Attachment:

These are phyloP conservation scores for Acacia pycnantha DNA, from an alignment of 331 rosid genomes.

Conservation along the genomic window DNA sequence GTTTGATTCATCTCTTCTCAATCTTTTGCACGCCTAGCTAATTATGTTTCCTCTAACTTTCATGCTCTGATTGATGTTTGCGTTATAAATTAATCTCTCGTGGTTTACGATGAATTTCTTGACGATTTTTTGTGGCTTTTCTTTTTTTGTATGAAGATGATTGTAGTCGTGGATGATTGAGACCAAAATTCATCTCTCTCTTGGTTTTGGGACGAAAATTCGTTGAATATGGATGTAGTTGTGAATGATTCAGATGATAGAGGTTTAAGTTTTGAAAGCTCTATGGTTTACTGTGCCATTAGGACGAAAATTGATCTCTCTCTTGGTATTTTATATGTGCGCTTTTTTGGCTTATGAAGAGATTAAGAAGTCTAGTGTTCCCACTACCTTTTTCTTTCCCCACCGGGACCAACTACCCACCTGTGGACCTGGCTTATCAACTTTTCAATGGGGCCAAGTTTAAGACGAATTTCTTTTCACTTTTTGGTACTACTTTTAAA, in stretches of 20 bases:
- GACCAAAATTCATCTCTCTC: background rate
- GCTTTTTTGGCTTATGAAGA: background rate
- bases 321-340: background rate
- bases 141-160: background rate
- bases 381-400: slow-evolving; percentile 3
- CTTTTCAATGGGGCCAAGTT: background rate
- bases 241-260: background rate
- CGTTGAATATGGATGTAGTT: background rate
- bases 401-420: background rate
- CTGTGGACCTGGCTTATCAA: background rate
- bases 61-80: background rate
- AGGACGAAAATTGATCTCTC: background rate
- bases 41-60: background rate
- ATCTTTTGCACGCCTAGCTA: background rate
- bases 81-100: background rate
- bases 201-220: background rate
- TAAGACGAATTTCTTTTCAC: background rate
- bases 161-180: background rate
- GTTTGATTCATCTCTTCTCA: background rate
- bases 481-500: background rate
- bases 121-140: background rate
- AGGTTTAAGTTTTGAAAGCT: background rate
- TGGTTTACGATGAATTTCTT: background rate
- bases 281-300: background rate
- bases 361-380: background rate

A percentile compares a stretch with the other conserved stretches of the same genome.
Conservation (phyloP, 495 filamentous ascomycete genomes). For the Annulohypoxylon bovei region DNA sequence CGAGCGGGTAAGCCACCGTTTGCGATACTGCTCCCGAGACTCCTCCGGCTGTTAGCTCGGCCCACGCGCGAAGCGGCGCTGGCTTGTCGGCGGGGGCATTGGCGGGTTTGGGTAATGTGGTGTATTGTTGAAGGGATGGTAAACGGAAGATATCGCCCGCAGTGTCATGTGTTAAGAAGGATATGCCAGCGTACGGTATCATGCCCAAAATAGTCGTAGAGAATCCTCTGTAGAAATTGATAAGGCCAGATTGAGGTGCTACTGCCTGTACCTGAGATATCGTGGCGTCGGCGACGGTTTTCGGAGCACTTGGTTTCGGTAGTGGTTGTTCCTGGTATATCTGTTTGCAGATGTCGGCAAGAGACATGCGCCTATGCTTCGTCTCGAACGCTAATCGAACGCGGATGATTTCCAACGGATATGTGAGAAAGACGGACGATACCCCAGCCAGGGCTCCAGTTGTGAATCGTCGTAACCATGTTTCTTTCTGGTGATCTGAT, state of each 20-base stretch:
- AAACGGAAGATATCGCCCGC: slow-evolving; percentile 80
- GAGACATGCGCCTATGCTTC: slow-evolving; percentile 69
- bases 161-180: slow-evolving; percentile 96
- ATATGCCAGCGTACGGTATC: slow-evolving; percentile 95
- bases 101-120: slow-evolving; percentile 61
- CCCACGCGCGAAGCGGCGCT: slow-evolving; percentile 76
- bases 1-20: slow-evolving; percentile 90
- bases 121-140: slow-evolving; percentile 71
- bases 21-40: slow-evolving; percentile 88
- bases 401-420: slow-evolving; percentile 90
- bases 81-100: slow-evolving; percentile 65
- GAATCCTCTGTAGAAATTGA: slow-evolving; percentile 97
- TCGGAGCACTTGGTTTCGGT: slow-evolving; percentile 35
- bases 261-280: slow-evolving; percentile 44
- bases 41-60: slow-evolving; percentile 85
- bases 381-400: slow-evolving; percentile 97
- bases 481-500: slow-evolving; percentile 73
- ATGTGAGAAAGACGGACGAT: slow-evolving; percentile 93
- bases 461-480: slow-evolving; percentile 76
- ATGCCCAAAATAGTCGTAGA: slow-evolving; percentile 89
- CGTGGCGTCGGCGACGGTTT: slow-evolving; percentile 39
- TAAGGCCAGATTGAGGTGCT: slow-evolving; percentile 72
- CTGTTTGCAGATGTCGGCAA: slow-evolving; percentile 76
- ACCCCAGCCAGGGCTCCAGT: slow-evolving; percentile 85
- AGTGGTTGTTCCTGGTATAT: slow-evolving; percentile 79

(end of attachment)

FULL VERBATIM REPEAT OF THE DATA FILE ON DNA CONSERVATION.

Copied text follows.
These are phyloP conservation scores for Acacia pycnantha DNA, from an alignment of 331 rosid genomes.

Conservation along the genomic window DNA sequence GTTTGATTCATCTCTTCTCAATCTTTTGCACGCCTAGCTAATTATGTTTCCTCTAACTTTCATGCTCTGATTGATGTTTGCGTTATAAATTAATCTCTCGTGGTTTACGATGAATTTCTTGACGATTTTTTGTGGCTTTTCTTTTTTTGTATGAAGATGATTGTAGTCGTGGATGATTGAGACCAAAATTCATCTCTCTCTTGGTTTTGGGACGAAAATTCGTTGAATATGGATGTAGTTGTGAATGATTCAGATGATAGAGGTTTAAGTTTTGAAAGCTCTATGGTTTACTGTGCCATTAGGACGAAAATTGATCTCTCTCTTGGTATTTTATATGTGCGCTTTTTTGGCTTATGAAGAGATTAAGAAGTCTAGTGTTCCCACTACCTTTTTCTTTCCCCACCGGGACCAACTACCCACCTGTGGACCTGGCTTATCAACTTTTCAATGGGGCCAAGTTTAAGACGAATTTCTTTTCACTTTTTGGTACTACTTTTAAA, in stretches of 20 bases:
- GACCAAAATTCATCTCTCTC: background rate
- GCTTTTTTGGCTTATGAAGA: background rate
- bases 321-340: background rate
- bases 141-160: background rate
- bases 381-400: slow-evolving; percentile 3
- CTTTTCAATGGGGCCAAGTT: background rate
- bases 241-260: background rate
- CGTTGAATATGGATGTAGTT: background rate
- bases 401-420: background rate
- CTGTGGACCTGGCTTATCAA: background rate
- bases 61-80: background rate
- AGGACGAAAATTGATCTCTC: background rate
- bases 41-60: background rate
- ATCTTTTGCACGCCTAGCTA: background rate
- bases 81-100: background rate
- bases 201-220: background rate
- TAAGACGAATTTCTTTTCAC: background rate
- bases 161-180: background rate
- GTTTGATTCATCTCTTCTCA: background rate
- bases 481-500: background rate
- bases 121-140: background rate
- AGGTTTAAGTTTTGAAAGCT: background rate
- TGGTTTACGATGAATTTCTT: background rate
- bases 281-300: background rate
- bases 361-380: background rate

A percentile compares a stretch with the other conserved stretches of the same genome.
Conservation (phyloP, 495 filamentous ascomycete genomes). For the Annulohypoxylon bovei region DNA sequence CGAGCGGGTAAGCCACCGTTTGCGATACTGCTCCCGAGACTCCTCCGGCTGTTAGCTCGGCCCACGCGCGAAGCGGCGCTGGCTTGTCGGCGGGGGCATTGGCGGGTTTGGGTAATGTGGTGTATTGTTGAAGGGATGGTAAACGGAAGATATCGCCCGCAGTGTCATGTGTTAAGAAGGATATGCCAGCGTACGGTATCATGCCCAAAATAGTCGTAGAGAATCCTCTGTAGAAATTGATAAGGCCAGATTGAGGTGCTACTGCCTGTACCTGAGATATCGTGGCGTCGGCGACGGTTTTCGGAGCACTTGGTTTCGGTAGTGGTTGTTCCTGGTATATCTGTTTGCAGATGTCGGCAAGAGACATGCGCCTATGCTTCGTCTCGAACGCTAATCGAACGCGGATGATTTCCAACGGATATGTGAGAAAGACGGACGATACCCCAGCCAGGGCTCCAGTTGTGAATCGTCGTAACCATGTTTCTTTCTGGTGATCTGAT, state of each 20-base stretch:
- AAACGGAAGATATCGCCCGC: slow-evolving; percentile 80
- GAGACATGCGCCTATGCTTC: slow-evolving; percentile 69
- bases 161-180: slow-evolving; percentile 96
- ATATGCCAGCGTACGGTATC: slow-evolving; percentile 95
- bases 101-120: slow-evolving; percentile 61
- CCCACGCGCGAAGCGGCGCT: slow-evolving; percentile 76
- bases 1-20: slow-evolving; percentile 90
- bases 121-140: slow-evolving; percentile 71
- bases 21-40: slow-evolving; percentile 88
- bases 401-420: slow-evolving; percentile 90
- bases 81-100: slow-evolving; percentile 65
- GAATCCTCTGTAGAAATTGA: slow-evolving; percentile 97
- TCGGAGCACTTGGTTTCGGT: slow-evolving; percentile 35
- bases 261-280: slow-evolving; percentile 44
- bases 41-60: slow-evolving; percentile 85
- bases 381-400: slow-evolving; percentile 97
- bases 481-500: slow-evolving; percentile 73
- ATGTGAGAAAGACGGACGAT: slow-evolving; percentile 93
- bases 461-480: slow-evolving; percentile 76
- ATGCCCAAAATAGTCGTAGA: slow-evolving; percentile 89
- CGTGGCGTCGGCGACGGTTT: slow-evolving; percentile 39
- TAAGGCCAGATTGAGGTGCT: slow-evolving; percentile 72
- CTGTTTGCAGATGTCGGCAA: slow-evolving; percentile 76
- ACCCCAGCCAGGGCTCCAGT: slow-evolving; percentile 85
- AGTGGTTGTTCCTGGTATAT: slow-evolving; percentile 79